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This transfer was first identified in December 2020. Since then, an unnamed source told Yahoo News that the transaction—as well as other intelligence—has prompted the government to investigate the origins of funding behind the Capitol Hill rioters.
Yahoo News added that the government reportedly hopes to prevent future attacks like the events which transpired in Washington, D.C. on January 6, while also trying to uncover potential foreign involvement and support for right-wing activities.
"I'd be stunned if both nation-state adversaries and terrorist organizations weren't figuring out how to funnel money to these guys," a former FBI official also told Yahoo News. "Many of them use fundraising sites (often in ) that are virtually unmonitored and unmonitorable. If they weren't doing it, they'd be incompetent."
Yahoo News also reached out to individuals such as Nick Fuentes—a white nationalist who received part of the donated $500,000 in Bitcoin—but received no replies.
Fuentes reportedly tweeted an "obscene gesture" that also included the name of a Yahoo News journalist after the request for comment was sent.
Bitcoin, Capitol Hill, and the far-right
According to Chainalysis research, the $500,000 Bitcoin donation—about 28 Bitcoin at the time—was made on December 8, 2020, by a now-deceased computer programmer in France.
"I care about what happens after my death. That's why I decided to leave my modest wealth to certain causes and people," he wrote in a suicide letter dated December 9, 2020.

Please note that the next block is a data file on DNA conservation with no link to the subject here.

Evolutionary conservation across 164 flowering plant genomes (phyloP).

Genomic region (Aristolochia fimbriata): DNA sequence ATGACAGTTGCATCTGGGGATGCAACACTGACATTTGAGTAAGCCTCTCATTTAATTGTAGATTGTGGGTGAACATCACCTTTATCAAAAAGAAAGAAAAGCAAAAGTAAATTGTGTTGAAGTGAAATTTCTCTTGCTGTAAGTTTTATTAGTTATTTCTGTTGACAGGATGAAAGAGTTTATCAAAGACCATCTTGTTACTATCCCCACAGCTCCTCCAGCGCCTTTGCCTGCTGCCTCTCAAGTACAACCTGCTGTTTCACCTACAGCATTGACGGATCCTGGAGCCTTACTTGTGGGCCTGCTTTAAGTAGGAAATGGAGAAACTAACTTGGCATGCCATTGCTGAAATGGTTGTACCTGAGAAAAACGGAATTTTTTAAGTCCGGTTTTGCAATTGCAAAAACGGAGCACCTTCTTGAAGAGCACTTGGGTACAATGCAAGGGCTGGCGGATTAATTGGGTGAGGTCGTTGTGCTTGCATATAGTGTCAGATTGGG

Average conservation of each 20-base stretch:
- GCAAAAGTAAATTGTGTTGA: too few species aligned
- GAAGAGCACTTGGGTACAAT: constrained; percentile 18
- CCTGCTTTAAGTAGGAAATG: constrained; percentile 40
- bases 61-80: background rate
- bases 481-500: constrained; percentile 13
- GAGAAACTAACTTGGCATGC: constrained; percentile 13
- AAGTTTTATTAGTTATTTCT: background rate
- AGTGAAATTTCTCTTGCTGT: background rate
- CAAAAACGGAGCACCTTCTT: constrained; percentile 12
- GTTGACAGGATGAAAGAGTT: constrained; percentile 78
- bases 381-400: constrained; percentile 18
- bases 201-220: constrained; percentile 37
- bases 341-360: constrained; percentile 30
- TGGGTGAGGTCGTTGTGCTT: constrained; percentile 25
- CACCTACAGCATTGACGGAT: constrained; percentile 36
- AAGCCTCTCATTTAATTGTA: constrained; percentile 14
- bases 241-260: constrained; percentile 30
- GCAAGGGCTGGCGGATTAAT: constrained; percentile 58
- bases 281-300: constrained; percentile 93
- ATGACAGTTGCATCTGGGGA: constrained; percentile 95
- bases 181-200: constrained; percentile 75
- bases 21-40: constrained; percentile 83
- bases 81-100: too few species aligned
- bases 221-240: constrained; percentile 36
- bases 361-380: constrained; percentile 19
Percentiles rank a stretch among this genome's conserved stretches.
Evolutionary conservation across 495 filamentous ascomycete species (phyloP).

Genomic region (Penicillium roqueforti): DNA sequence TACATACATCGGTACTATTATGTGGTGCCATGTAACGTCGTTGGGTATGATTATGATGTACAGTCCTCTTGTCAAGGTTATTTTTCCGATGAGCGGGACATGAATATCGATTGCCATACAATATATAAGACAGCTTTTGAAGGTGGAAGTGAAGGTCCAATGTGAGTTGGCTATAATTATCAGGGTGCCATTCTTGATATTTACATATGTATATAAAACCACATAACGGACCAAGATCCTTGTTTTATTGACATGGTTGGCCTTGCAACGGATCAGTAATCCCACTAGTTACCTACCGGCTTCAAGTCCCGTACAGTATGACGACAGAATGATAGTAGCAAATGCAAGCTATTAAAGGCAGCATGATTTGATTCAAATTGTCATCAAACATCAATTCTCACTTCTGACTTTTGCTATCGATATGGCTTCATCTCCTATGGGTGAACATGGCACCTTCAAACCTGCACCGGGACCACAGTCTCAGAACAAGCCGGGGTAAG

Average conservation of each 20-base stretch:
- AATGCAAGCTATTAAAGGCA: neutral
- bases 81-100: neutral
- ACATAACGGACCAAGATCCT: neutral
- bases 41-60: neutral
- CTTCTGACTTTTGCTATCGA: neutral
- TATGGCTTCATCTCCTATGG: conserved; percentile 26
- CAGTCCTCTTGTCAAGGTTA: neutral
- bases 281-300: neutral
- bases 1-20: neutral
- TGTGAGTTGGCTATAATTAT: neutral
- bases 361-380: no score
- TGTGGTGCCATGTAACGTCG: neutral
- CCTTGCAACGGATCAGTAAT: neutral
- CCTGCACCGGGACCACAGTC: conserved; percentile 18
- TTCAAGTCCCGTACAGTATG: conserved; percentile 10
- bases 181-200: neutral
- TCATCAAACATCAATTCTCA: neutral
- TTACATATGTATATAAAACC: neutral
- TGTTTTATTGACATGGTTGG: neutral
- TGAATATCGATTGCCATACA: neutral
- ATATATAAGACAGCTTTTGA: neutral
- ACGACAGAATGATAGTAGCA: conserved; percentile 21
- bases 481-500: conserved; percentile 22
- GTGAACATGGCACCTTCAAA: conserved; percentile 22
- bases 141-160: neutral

The funds were transferred to 22 addresses, many of which belonged to activists and personalities affiliated with the far-right.
Still, this donation only scratches the surface regarding the relationship between Bitcoin and right-wing extremists.
In July 2021, the Financial Action Task Force—a global financial crime watchdog—published a report that detailed how far-right groups and individuals use cryptocurrencies for their financing needs.
Brenton Tarrant—the man who carried out the Christchurch mosque shooting in 2019—features in the report alongside far-right groups like the Belgian Schild and Vrienden, as well as the Nordic Resistance Movement.
Last summer, the Associated Press found that Andrew Anglin—who founded the neo-Nazi publication The Daily Stormer—received approximately $5 million worth of Bitcoin. He once claimed that Bitcoin financed The Daily Stormer for four years.
Bitcoin is not the only cryptocurrency that has appealed to members of the far right. , a privacy coin designed to be anonymous, has also generated attention.
Jaz Searby, who once led an Australian branch of the far-right group Proud Boys, sought Monero donations to spread his message to a "generation of young Aryan men."